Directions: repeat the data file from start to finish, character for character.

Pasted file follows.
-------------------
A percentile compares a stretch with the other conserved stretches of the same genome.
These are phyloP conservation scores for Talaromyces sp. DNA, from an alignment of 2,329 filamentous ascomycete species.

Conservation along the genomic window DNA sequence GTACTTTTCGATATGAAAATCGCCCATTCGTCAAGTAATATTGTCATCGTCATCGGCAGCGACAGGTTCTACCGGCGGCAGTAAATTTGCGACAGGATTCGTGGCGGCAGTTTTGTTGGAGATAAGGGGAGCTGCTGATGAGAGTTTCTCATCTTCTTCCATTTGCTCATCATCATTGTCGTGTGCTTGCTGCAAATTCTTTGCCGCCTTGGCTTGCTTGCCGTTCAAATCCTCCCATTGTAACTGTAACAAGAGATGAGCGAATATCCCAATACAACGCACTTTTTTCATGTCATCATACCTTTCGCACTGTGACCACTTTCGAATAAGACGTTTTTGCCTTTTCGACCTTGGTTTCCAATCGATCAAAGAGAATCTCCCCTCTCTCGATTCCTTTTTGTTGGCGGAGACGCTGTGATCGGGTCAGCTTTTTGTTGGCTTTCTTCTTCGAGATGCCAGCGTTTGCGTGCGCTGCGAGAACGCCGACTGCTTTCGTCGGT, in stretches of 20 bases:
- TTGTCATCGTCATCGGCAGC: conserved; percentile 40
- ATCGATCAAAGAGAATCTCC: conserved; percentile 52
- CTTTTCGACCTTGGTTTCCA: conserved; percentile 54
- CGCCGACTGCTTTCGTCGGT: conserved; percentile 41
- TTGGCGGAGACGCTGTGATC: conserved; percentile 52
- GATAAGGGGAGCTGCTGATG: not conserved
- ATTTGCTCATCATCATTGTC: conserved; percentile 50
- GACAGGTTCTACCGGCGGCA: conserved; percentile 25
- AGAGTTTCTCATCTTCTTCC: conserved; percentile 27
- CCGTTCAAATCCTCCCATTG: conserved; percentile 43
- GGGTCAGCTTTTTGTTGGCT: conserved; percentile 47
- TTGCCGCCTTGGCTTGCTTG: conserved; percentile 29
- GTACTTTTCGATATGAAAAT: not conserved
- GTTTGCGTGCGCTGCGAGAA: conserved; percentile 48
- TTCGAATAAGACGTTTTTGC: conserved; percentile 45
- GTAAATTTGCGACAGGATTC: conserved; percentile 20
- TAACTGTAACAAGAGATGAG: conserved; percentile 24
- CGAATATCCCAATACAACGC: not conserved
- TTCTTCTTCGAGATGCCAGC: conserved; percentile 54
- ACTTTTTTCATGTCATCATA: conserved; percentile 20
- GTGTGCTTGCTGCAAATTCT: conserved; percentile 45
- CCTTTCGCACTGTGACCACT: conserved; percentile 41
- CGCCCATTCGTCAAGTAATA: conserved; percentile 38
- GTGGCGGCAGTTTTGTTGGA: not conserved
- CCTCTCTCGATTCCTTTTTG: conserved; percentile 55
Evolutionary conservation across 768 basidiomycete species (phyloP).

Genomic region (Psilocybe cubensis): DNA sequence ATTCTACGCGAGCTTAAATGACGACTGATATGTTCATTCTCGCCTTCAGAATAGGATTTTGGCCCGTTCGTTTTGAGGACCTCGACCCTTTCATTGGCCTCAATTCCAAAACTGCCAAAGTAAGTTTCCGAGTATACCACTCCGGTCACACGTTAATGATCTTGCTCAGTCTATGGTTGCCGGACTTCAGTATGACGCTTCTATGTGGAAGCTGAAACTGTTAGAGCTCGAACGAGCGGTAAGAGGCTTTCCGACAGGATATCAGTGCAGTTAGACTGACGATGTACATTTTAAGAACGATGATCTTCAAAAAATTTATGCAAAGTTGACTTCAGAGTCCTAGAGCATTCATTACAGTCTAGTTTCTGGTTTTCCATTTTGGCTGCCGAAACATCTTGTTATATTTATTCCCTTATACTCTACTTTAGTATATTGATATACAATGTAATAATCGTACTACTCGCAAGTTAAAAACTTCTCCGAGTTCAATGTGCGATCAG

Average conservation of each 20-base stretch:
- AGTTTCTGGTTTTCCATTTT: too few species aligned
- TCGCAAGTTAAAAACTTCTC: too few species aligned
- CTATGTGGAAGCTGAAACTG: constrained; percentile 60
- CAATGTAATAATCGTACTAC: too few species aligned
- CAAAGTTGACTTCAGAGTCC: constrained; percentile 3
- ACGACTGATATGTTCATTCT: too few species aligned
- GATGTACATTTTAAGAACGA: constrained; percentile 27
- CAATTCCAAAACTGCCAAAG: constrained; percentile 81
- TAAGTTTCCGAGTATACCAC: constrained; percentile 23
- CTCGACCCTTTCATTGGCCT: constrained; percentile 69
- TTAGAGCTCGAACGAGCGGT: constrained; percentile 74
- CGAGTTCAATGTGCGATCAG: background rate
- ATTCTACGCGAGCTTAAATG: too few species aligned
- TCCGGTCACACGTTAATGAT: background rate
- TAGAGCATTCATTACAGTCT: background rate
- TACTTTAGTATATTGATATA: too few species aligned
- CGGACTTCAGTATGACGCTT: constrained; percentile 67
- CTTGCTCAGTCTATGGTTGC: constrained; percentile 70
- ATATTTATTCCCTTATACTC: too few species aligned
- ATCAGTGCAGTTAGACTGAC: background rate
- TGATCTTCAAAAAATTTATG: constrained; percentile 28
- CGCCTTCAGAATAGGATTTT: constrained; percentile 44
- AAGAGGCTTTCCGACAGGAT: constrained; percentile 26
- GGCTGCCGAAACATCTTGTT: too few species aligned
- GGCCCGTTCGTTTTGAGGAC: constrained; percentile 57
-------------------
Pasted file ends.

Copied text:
A percentile compares a stretch with the other conserved stretches of the same genome.
These are phyloP conservation scores for Talaromyces sp. DNA, from an alignment of 2,329 filamentous ascomycete species.

Conservation along the genomic window DNA sequence GTACTTTTCGATATGAAAATCGCCCATTCGTCAAGTAATATTGTCATCGTCATCGGCAGCGACAGGTTCTACCGGCGGCAGTAAATTTGCGACAGGATTCGTGGCGGCAGTTTTGTTGGAGATAAGGGGAGCTGCTGATGAGAGTTTCTCATCTTCTTCCATTTGCTCATCATCATTGTCGTGTGCTTGCTGCAAATTCTTTGCCGCCTTGGCTTGCTTGCCGTTCAAATCCTCCCATTGTAACTGTAACAAGAGATGAGCGAATATCCCAATACAACGCACTTTTTTCATGTCATCATACCTTTCGCACTGTGACCACTTTCGAATAAGACGTTTTTGCCTTTTCGACCTTGGTTTCCAATCGATCAAAGAGAATCTCCCCTCTCTCGATTCCTTTTTGTTGGCGGAGACGCTGTGATCGGGTCAGCTTTTTGTTGGCTTTCTTCTTCGAGATGCCAGCGTTTGCGTGCGCTGCGAGAACGCCGACTGCTTTCGTCGGT, in stretches of 20 bases:
- TTGTCATCGTCATCGGCAGC: conserved; percentile 40
- ATCGATCAAAGAGAATCTCC: conserved; percentile 52
- CTTTTCGACCTTGGTTTCCA: conserved; percentile 54
- CGCCGACTGCTTTCGTCGGT: conserved; percentile 41
- TTGGCGGAGACGCTGTGATC: conserved; percentile 52
- GATAAGGGGAGCTGCTGATG: not conserved
- ATTTGCTCATCATCATTGTC: conserved; percentile 50
- GACAGGTTCTACCGGCGGCA: conserved; percentile 25
- AGAGTTTCTCATCTTCTTCC: conserved; percentile 27
- CCGTTCAAATCCTCCCATTG: conserved; percentile 43
- GGGTCAGCTTTTTGTTGGCT: conserved; percentile 47
- TTGCCGCCTTGGCTTGCTTG: conserved; percentile 29
- GTACTTTTCGATATGAAAAT: not conserved
- GTTTGCGTGCGCTGCGAGAA: conserved; percentile 48
- TTCGAATAAGACGTTTTTGC: conserved; percentile 45
- GTAAATTTGCGACAGGATTC: conserved; percentile 20
- TAACTGTAACAAGAGATGAG: conserved; percentile 24
- CGAATATCCCAATACAACGC: not conserved
- TTCTTCTTCGAGATGCCAGC: conserved; percentile 54
- ACTTTTTTCATGTCATCATA: conserved; percentile 20
- GTGTGCTTGCTGCAAATTCT: conserved; percentile 45
- CCTTTCGCACTGTGACCACT: conserved; percentile 41
- CGCCCATTCGTCAAGTAATA: conserved; percentile 38
- GTGGCGGCAGTTTTGTTGGA: not conserved
- CCTCTCTCGATTCCTTTTTG: conserved; percentile 55
Evolutionary conservation across 768 basidiomycete species (phyloP).

Genomic region (Psilocybe cubensis): DNA sequence ATTCTACGCGAGCTTAAATGACGACTGATATGTTCATTCTCGCCTTCAGAATAGGATTTTGGCCCGTTCGTTTTGAGGACCTCGACCCTTTCATTGGCCTCAATTCCAAAACTGCCAAAGTAAGTTTCCGAGTATACCACTCCGGTCACACGTTAATGATCTTGCTCAGTCTATGGTTGCCGGACTTCAGTATGACGCTTCTATGTGGAAGCTGAAACTGTTAGAGCTCGAACGAGCGGTAAGAGGCTTTCCGACAGGATATCAGTGCAGTTAGACTGACGATGTACATTTTAAGAACGATGATCTTCAAAAAATTTATGCAAAGTTGACTTCAGAGTCCTAGAGCATTCATTACAGTCTAGTTTCTGGTTTTCCATTTTGGCTGCCGAAACATCTTGTTATATTTATTCCCTTATACTCTACTTTAGTATATTGATATACAATGTAATAATCGTACTACTCGCAAGTTAAAAACTTCTCCGAGTTCAATGTGCGATCAG

Average conservation of each 20-base stretch:
- AGTTTCTGGTTTTCCATTTT: too few species aligned
- TCGCAAGTTAAAAACTTCTC: too few species aligned
- CTATGTGGAAGCTGAAACTG: constrained; percentile 60
- CAATGTAATAATCGTACTAC: too few species aligned
- CAAAGTTGACTTCAGAGTCC: constrained; percentile 3
- ACGACTGATATGTTCATTCT: too few species aligned
- GATGTACATTTTAAGAACGA: constrained; percentile 27
- CAATTCCAAAACTGCCAAAG: constrained; percentile 81
- TAAGTTTCCGAGTATACCAC: constrained; percentile 23
- CTCGACCCTTTCATTGGCCT: constrained; percentile 69
- TTAGAGCTCGAACGAGCGGT: constrained; percentile 74
- CGAGTTCAATGTGCGATCAG: background rate
- ATTCTACGCGAGCTTAAATG: too few species aligned
- TCCGGTCACACGTTAATGAT: background rate
- TAGAGCATTCATTACAGTCT: background rate
- TACTTTAGTATATTGATATA: too few species aligned
- CGGACTTCAGTATGACGCTT: constrained; percentile 67
- CTTGCTCAGTCTATGGTTGC: constrained; percentile 70
- ATATTTATTCCCTTATACTC: too few species aligned
- ATCAGTGCAGTTAGACTGAC: background rate
- TGATCTTCAAAAAATTTATG: constrained; percentile 28
- CGCCTTCAGAATAGGATTTT: constrained; percentile 44
- AAGAGGCTTTCCGACAGGAT: constrained; percentile 26
- GGCTGCCGAAACATCTTGTT: too few species aligned
- GGCCCGTTCGTTTTGAGGAC: constrained; percentile 57